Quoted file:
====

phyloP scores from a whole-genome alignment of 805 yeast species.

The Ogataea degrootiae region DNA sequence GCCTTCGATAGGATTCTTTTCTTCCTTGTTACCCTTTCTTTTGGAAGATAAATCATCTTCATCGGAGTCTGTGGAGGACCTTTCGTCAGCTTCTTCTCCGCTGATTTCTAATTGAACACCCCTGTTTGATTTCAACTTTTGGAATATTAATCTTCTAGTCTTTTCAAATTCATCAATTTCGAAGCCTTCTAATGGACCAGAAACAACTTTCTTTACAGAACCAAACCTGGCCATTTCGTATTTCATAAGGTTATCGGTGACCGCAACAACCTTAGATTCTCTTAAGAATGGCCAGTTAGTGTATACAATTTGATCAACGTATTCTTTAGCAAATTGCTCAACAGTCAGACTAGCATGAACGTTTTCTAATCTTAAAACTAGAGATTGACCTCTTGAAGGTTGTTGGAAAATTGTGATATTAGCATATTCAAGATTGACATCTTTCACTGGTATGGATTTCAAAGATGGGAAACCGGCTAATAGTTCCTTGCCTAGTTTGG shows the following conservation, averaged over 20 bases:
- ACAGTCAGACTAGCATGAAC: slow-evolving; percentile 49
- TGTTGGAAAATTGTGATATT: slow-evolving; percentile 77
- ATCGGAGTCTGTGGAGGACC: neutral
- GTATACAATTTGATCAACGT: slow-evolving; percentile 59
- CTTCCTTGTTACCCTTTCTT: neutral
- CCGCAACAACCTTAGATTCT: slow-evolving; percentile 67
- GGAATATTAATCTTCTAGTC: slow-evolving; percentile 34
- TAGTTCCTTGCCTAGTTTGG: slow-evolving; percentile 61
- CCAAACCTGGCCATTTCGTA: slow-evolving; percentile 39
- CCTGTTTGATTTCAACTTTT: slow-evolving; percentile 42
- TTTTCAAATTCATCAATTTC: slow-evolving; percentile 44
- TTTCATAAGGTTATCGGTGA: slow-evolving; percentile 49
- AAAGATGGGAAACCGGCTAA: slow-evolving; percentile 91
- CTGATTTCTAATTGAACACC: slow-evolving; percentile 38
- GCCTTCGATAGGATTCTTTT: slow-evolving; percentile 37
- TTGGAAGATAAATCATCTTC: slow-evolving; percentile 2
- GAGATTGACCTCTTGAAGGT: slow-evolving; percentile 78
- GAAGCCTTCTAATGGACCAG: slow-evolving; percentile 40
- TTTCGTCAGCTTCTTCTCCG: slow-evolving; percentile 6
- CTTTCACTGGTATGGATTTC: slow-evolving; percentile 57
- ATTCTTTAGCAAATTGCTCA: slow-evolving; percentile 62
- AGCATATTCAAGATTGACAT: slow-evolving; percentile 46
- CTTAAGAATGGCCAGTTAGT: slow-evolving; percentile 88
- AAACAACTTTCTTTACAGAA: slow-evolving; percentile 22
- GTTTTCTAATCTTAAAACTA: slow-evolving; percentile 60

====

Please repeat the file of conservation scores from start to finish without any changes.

phyloP scores from a whole-genome alignment of 805 yeast species.

The Ogataea degrootiae region DNA sequence GCCTTCGATAGGATTCTTTTCTTCCTTGTTACCCTTTCTTTTGGAAGATAAATCATCTTCATCGGAGTCTGTGGAGGACCTTTCGTCAGCTTCTTCTCCGCTGATTTCTAATTGAACACCCCTGTTTGATTTCAACTTTTGGAATATTAATCTTCTAGTCTTTTCAAATTCATCAATTTCGAAGCCTTCTAATGGACCAGAAACAACTTTCTTTACAGAACCAAACCTGGCCATTTCGTATTTCATAAGGTTATCGGTGACCGCAACAACCTTAGATTCTCTTAAGAATGGCCAGTTAGTGTATACAATTTGATCAACGTATTCTTTAGCAAATTGCTCAACAGTCAGACTAGCATGAACGTTTTCTAATCTTAAAACTAGAGATTGACCTCTTGAAGGTTGTTGGAAAATTGTGATATTAGCATATTCAAGATTGACATCTTTCACTGGTATGGATTTCAAAGATGGGAAACCGGCTAATAGTTCCTTGCCTAGTTTGG shows the following conservation, averaged over 20 bases:
- ACAGTCAGACTAGCATGAAC: slow-evolving; percentile 49
- TGTTGGAAAATTGTGATATT: slow-evolving; percentile 77
- ATCGGAGTCTGTGGAGGACC: neutral
- GTATACAATTTGATCAACGT: slow-evolving; percentile 59
- CTTCCTTGTTACCCTTTCTT: neutral
- CCGCAACAACCTTAGATTCT: slow-evolving; percentile 67
- GGAATATTAATCTTCTAGTC: slow-evolving; percentile 34
- TAGTTCCTTGCCTAGTTTGG: slow-evolving; percentile 61
- CCAAACCTGGCCATTTCGTA: slow-evolving; percentile 39
- CCTGTTTGATTTCAACTTTT: slow-evolving; percentile 42
- TTTTCAAATTCATCAATTTC: slow-evolving; percentile 44
- TTTCATAAGGTTATCGGTGA: slow-evolving; percentile 49
- AAAGATGGGAAACCGGCTAA: slow-evolving; percentile 91
- CTGATTTCTAATTGAACACC: slow-evolving; percentile 38
- GCCTTCGATAGGATTCTTTT: slow-evolving; percentile 37
- TTGGAAGATAAATCATCTTC: slow-evolving; percentile 2
- GAGATTGACCTCTTGAAGGT: slow-evolving; percentile 78
- GAAGCCTTCTAATGGACCAG: slow-evolving; percentile 40
- TTTCGTCAGCTTCTTCTCCG: slow-evolving; percentile 6
- CTTTCACTGGTATGGATTTC: slow-evolving; percentile 57
- ATTCTTTAGCAAATTGCTCA: slow-evolving; percentile 62
- AGCATATTCAAGATTGACAT: slow-evolving; percentile 46
- CTTAAGAATGGCCAGTTAGT: slow-evolving; percentile 88
- AAACAACTTTCTTTACAGAA: slow-evolving; percentile 22
- GTTTTCTAATCTTAAAACTA: slow-evolving; percentile 60